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How to sell a house by owner: A step-by-step guide

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    Who needs a realtor? Well, most people. But if you’re a current homeowner and classic do-it-yourselfer, you’re the type who might find it exciting, and lucrative, to sell your home all by yourself.  Before you dive in, there’s a lot to consider if you’re looking to turn your home sale into a DIY project. Below are some of the things you need to know to sell your house as an owner.

    1. Determine a price

    Before listing your house for sale, you’ll need to determine how much you think it’s worth to a potential buyer. Normally, when you work with a real estate agent, they have access to information that helps make a competitive market analysis (CMA) to inform a home’s value. A competitive market analysis evaluates recent home sales in your area, overall market trends and comparable houses to help come up with an appropriate number. If you’re on your own, you’ll need to do the CMA yourself.

    You don’t want to choose an arbitrary number for your home because you wouldn’t want to undervalue or overvalue it. If you undervalue it, you’ll leave money on the table. If you overvalue it, buyers won’t be interested.

    To perform a CMA, you’ll want to look at a few things including:

    • Recent sales in your neighborhood
    • Comparable houses, or comps, in your area
    • Market trends – are local sales increasing or decreasing in volume and price over time?
    • Special amenities your house offers (pool, hot tub or a multi-car garage are just a few examples)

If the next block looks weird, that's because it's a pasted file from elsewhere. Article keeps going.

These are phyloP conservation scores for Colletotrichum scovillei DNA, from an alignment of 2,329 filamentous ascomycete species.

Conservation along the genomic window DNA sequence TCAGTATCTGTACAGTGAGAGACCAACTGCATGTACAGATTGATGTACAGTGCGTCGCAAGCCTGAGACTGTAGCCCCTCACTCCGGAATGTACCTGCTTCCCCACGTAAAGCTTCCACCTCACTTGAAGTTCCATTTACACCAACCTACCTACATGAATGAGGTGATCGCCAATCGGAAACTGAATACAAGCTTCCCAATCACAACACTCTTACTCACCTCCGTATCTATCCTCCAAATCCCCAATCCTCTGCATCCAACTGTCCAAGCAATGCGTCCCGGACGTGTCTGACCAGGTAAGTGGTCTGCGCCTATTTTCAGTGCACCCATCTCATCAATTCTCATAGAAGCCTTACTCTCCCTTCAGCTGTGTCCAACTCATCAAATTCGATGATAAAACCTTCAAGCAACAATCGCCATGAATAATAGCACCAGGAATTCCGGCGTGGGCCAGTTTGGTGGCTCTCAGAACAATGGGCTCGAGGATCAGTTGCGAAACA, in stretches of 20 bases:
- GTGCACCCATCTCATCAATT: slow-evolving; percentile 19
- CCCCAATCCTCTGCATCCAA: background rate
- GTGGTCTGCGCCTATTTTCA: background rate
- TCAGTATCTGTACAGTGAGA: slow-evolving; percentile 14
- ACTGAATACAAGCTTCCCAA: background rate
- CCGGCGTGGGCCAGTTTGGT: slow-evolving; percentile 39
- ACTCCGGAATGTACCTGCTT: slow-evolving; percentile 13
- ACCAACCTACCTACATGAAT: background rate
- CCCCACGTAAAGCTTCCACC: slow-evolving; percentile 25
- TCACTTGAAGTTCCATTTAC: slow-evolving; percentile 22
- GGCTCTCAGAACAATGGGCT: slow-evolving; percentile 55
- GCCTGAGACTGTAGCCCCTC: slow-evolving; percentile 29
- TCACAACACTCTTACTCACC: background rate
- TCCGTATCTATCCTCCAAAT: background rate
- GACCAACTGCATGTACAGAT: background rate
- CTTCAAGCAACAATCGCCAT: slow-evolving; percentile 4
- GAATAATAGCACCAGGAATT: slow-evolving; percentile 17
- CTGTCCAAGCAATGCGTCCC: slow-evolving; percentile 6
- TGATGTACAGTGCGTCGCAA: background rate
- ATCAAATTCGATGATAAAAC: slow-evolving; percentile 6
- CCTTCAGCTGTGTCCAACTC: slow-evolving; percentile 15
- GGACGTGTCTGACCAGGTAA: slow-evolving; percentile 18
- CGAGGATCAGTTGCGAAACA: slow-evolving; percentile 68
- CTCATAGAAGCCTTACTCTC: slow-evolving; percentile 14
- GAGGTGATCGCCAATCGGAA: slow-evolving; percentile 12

You can find information on recent sales on sites like Zillow or through public records databases. You’ll want to pay attention to homes that have already sold, rather than homes for sale. Homes that have already sold were priced successfully, whereas homes listed for sale are yet to be determined.

    Getting a home appraisal might be worthwhile, as well. A home appraiser can cost anywhere from $300 to $600. They will do a walk-through of your home, investigate comps, recent sales and market trends, and then determine a competitive, yet realistic, price for your listing.

    2. Prepare and take photos

    Once you’ve determined your listing price, it’s time for the next step. When listing a home for sale, professional looking photos can be worth thousands of dollars in the final sale price. Before taking photos, you’ll likely want to spruce the place up. This can be as simple as a deep clean, or even some home repairs. You’ll want to be as honest as possible in your listing about the state of the house, so if there are any easy fixed like throwing a new coat of paint over some outdated rooms or replacing a few fixtures here and there, it could be worth the investment. And make sure to take the photos on a sunny day with the lights on and curtains open.

    The For Sale by owner photography checklist